• Tuesday, July 07th, 2009

With the return of the rain this week many of us will be faced with the problem of slug control, which can be difficult to handle on a large scale.

So it’s no surprise that someone would consider the option of eating them to make good use of this easy supply of salad-munching beast. And after all if snails can be considered tasty in the rest of Europe why not try slugs which are from the same gastropod family?

This is what keen gardener and professional chef Hugh Fearnley-Whittingstall recently decided to try in his British River Cottage TV programme.

The first option was to boil the slugs but as the pot was getting increasingly slimy it required a lot of time before they were able to taste them. And the raw cooked product tasted bitter, hard and unpromising.

The second attempt consisted in gutting the cooked slugs to remove the bitter elements of the slug. They were left with thin strips of slug which they were hoping to complement nicely with a strong spicy sauce. However Hugh’s final opinion was that the dish would be better as just the sauce without the slugs!

So if you cannot eat them, what can you do to keep slugs under control in your garden?

  • The hunting technique (my preferred option): I find that early mornings and evenings are the best times to chase the culprit from your garden. They also like to hide underneath stones or bags of compost where I guess they can find the moisture that they need. I simply squash them underneath my boot or use secators to dispose of them.
  • The binge drinking technique: alternatively you may want to try placing in the ground a few small containers containing cheap beer. You should find a few drunk and drowned slugs the following morning. I personally dislike this technique since it is a bit messy to dispose of the beer and drunken slugs.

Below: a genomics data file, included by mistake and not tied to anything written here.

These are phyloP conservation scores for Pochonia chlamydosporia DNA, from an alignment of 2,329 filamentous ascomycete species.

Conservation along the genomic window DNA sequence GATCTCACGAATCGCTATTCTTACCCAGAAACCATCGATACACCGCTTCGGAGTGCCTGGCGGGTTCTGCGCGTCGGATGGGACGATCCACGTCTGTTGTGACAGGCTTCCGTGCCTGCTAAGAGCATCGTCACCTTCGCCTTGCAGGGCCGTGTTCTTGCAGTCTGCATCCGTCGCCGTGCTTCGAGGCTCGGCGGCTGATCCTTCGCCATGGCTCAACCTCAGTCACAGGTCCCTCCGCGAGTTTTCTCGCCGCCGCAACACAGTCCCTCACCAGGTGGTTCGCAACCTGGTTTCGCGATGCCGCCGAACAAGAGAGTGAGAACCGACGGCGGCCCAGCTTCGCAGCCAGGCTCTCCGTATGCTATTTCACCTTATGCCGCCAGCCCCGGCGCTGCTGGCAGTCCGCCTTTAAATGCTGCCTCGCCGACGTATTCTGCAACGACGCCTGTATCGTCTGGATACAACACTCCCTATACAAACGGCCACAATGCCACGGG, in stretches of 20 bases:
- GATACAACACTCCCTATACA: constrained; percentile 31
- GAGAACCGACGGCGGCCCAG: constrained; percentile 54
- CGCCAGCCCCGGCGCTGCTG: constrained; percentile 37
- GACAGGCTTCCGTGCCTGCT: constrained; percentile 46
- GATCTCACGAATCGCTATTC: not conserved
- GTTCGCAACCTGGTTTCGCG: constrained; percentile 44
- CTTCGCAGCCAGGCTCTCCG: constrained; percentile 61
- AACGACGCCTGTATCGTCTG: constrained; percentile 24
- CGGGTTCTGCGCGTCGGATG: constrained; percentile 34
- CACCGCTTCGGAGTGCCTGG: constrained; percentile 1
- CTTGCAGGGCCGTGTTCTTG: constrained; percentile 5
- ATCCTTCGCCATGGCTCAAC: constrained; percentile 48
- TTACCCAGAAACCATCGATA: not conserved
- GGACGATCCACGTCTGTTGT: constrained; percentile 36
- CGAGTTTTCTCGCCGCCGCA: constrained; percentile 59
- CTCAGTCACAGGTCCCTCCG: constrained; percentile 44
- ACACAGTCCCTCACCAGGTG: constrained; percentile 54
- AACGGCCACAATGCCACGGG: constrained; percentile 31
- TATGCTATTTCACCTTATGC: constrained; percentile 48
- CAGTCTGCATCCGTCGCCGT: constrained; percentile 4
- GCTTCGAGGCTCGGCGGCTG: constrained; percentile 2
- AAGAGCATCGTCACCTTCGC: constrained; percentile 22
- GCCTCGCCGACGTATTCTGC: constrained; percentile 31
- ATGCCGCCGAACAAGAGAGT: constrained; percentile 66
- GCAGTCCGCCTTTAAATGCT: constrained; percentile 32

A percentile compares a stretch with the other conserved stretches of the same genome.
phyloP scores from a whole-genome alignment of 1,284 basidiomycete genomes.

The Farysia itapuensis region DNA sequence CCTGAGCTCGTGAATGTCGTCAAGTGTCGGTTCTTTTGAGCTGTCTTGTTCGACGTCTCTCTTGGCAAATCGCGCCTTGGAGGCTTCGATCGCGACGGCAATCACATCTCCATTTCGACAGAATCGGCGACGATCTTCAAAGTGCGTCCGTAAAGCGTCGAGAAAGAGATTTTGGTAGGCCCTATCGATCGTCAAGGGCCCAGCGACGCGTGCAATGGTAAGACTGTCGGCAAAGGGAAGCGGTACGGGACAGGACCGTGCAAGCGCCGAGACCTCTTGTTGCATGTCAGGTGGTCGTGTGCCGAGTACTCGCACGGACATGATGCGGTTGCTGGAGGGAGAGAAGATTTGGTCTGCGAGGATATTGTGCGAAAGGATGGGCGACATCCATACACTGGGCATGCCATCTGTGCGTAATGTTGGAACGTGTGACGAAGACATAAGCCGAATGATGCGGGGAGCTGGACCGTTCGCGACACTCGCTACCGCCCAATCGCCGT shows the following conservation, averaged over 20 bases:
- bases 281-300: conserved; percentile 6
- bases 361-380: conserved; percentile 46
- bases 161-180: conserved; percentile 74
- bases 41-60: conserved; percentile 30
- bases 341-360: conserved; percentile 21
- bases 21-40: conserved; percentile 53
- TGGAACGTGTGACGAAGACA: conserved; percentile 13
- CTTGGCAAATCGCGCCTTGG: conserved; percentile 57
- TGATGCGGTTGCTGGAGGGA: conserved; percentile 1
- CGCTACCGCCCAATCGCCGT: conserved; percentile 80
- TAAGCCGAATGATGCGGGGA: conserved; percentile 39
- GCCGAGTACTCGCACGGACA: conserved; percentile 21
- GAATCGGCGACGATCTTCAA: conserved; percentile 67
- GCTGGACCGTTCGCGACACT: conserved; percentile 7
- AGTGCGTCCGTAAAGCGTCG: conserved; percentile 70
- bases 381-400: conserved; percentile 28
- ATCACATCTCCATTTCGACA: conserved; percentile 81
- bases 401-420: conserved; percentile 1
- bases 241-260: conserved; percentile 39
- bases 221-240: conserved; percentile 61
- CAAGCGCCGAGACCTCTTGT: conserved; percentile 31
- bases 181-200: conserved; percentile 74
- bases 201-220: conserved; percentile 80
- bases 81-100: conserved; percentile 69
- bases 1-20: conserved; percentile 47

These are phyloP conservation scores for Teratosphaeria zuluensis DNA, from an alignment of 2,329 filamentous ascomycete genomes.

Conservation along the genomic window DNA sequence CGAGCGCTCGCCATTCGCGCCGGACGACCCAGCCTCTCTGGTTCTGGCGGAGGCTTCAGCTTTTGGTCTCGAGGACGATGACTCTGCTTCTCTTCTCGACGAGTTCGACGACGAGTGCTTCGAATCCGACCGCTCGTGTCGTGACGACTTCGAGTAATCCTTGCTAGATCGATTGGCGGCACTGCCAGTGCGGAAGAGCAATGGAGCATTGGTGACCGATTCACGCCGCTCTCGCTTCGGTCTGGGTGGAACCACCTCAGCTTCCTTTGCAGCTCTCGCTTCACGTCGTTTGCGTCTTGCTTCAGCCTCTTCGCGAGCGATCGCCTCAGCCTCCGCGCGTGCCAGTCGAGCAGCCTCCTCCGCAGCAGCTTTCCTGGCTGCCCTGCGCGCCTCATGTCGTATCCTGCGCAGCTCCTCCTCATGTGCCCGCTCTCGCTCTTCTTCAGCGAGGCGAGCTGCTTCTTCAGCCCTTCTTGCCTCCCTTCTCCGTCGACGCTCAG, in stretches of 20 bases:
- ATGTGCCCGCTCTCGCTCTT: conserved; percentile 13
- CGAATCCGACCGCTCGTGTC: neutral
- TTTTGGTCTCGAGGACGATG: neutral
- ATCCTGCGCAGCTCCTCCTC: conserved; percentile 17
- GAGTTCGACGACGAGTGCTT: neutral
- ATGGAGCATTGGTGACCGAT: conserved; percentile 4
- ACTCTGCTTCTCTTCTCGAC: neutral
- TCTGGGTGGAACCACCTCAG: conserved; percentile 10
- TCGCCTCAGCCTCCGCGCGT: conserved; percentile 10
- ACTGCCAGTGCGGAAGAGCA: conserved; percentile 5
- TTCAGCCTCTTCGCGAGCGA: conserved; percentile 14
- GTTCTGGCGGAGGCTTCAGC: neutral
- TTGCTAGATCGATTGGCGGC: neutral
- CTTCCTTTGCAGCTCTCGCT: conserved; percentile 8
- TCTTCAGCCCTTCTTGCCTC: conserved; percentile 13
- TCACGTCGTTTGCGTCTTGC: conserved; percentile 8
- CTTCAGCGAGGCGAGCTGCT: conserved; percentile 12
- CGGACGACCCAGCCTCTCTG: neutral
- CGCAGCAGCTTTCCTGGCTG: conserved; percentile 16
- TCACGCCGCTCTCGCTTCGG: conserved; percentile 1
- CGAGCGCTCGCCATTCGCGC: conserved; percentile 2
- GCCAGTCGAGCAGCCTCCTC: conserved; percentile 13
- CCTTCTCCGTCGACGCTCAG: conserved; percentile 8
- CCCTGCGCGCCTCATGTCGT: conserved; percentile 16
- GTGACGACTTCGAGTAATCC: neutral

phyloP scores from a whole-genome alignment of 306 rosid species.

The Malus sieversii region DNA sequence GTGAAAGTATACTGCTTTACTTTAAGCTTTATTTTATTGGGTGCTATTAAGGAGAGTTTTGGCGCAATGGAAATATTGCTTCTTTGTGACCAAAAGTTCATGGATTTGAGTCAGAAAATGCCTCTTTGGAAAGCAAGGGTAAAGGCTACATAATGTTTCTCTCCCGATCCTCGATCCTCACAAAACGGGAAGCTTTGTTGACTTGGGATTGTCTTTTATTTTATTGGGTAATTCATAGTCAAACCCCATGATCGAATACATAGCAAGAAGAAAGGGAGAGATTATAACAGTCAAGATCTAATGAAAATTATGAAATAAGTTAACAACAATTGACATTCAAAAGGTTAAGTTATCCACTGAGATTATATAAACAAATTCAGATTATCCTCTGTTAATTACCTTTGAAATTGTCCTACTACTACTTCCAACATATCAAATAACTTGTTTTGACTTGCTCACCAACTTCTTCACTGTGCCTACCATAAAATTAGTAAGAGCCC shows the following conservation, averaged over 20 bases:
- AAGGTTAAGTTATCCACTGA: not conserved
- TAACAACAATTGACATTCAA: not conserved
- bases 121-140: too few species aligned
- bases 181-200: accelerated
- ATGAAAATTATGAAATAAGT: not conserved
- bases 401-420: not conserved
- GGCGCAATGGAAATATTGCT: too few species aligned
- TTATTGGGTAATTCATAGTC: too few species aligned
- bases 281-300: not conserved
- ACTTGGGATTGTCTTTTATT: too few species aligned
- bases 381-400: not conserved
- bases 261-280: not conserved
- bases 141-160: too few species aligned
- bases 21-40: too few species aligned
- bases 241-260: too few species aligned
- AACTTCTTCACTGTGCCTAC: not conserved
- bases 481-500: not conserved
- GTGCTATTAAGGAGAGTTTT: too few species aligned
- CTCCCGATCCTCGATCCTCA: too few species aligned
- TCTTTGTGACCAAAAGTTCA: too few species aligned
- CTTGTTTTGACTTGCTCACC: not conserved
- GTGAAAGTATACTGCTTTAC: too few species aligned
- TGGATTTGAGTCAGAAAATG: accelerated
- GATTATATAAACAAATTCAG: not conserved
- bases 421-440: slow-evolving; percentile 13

• The salty option: apparently dropping salt on slugs is an alternative lethal option which I also don’t find appealing.
  • The chemical option: slug pellets are readily available from any garden centre. However, slug pellets tend to disintegrate in the rain and I believe that they are not so good for birds who in turn eat the slugs. I have only put a few pellets in my greenhouse where slugs seemed to have been breeding extensively as they were protected from the cold in winter.
  • New ideas: copper slug rings are apparently an effective way of stopping slugs in their track and I guess it’s garden-friendly too.

  • If you are still looking for ways of making good use of this garden foe which does not include cooking then why not feed them to chickens or alternatively you may consider nematodes as an innovative biological slug control option.

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